Could Brexit spell disaster for the great British banger? / Dave Thomas
I have been giving a lot of thought to sausages this last week or so.
Brilliant in Toad in the Hole, brilliant in a casserole with apple, brilliant from a quality butcher, brilliant with a full English.
Sausages. Big ones, fat ones, long ones, curly wurly ones. What’s not to like?
What set me in this sausage mode was mention of the Irish Protocol, the unworkable, crackpot arrangement that the UK and the EU agreed to for Brexit to go ahead. It might be an over simplification but it seems to me that it left N Ireland more under the Brussels jackboot than under the cloak of UK sovereignty.
The Emperor Macron of France caused quite a stir when he announced that N Ireland wasn’t really a part of the UK anyway.
But this article is about sausages rather an arrogant Frenchman, or the pros and cons of N Ireland being part of the UK; but sausages assumed a great significance because they are one of the products that might well disappear from N Irish shelves from July 1st when the Protocol transition period comes to an end and every import may well be buried in 80 pages of paperwork.
Of course, the greatest sausage producer of all (until Walls came along) was Burnley’s very own Bob Lord. He had no time for the continentals, as he called them, anyway. Bob Lord today would have led the Brexit charge without hesitation.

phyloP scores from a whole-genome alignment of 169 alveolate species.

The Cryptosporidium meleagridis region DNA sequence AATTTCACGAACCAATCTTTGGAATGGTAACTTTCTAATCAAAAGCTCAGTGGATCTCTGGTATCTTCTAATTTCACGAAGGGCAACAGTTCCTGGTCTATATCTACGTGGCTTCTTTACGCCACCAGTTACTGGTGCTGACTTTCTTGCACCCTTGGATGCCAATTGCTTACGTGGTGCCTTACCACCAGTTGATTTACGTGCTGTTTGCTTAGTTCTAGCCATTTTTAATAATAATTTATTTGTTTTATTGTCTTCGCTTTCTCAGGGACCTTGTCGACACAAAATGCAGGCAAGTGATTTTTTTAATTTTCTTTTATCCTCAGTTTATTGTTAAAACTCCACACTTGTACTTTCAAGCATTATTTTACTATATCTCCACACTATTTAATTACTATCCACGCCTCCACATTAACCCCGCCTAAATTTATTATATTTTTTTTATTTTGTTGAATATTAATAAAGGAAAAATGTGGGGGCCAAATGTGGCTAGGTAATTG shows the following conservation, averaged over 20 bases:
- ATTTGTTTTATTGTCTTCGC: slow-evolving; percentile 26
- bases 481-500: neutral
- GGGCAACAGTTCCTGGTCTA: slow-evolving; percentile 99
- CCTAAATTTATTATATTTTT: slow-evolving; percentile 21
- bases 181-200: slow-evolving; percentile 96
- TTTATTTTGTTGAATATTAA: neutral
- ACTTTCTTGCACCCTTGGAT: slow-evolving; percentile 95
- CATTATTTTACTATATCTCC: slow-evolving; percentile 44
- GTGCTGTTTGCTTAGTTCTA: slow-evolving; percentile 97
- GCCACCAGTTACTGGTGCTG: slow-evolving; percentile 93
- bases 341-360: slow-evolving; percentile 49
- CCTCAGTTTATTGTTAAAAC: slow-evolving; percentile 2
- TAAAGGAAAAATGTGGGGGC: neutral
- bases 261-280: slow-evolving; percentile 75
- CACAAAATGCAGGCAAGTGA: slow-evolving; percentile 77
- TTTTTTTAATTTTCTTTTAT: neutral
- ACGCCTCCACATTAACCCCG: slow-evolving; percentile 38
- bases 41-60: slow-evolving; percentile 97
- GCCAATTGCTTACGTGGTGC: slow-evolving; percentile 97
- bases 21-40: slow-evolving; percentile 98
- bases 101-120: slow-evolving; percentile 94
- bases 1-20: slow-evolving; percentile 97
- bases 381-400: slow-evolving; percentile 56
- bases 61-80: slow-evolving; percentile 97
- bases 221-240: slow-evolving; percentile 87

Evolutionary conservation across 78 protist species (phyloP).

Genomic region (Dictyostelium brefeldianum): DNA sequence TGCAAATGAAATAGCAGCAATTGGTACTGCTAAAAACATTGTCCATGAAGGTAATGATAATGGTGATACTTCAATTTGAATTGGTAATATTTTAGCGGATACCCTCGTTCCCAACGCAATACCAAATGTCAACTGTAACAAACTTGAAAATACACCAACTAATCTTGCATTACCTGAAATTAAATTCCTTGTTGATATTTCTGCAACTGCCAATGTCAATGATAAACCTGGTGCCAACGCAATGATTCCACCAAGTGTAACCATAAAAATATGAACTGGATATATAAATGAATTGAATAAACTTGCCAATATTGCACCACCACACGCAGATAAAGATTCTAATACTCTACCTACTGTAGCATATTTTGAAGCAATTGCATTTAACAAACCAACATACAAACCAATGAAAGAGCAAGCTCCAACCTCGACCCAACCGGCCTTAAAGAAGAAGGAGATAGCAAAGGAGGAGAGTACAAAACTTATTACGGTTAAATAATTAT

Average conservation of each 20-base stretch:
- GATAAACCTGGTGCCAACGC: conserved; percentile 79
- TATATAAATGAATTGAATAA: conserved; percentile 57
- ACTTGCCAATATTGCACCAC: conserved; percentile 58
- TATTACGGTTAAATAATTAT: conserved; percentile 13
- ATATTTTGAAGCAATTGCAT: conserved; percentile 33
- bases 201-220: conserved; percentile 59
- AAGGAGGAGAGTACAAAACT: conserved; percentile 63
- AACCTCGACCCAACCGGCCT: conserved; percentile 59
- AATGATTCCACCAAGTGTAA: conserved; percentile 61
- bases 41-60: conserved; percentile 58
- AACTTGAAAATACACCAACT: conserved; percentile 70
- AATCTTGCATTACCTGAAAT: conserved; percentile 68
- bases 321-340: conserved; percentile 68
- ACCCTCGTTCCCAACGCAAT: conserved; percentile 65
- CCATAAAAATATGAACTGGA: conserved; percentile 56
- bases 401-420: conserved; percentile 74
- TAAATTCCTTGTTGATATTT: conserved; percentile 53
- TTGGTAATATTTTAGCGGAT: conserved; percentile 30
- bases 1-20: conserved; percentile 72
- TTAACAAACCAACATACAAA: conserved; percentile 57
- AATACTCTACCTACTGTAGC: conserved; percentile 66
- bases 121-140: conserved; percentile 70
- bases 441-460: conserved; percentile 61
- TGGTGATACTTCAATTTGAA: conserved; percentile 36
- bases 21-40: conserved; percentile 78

He began making his own sausages at his first shop at 93, Coal Clough Lane. In 1934 they were a shilling a lb and he offered to deliver to anywhere in Burnley. Or, if you preferred to get them yourself, the bus stopped right by the shop.
He dreamed of becoming the sausage king with a gleaming factory and huge machines that could churn them out by the thousand. He wasn’t far short of that and it is said that at his peak his weekly production would stretch from Burnley to London.
His wartime sausages, unrationed, were a staple part of the Burnley diet. He advertised them as ‘Lord’s Famous Sausage,' his flagship brand. Few, if any, checks were made however on what went into them. Sometimes, it was best you didn’t know.
The ingredients changed on an almost daily basis depending on whatever was available. The basic rule was that anything left over from any carcase went into them along with bread and a high percentage of fat. There is a story that a consignment of whale meat was once so inedible, it went into the sausages and no-one was the wiser.
It was the fat content that led them to explode and hence that’s how they came to be called bangers. Bangers and mash, as English a meal as you could wish for.
Next door to one of his shops was Willie Morgan’s famed boutique. Alas Burnley was not ready for Carnaby Street fashions and Sergeant Pepper outfits. He and Lord eventually fell out and how ironic it was that next to Willie’s fancy gear and trendy outfits, Owld Bob had a window filled with strings, several feet long, of his famed exploding sausages.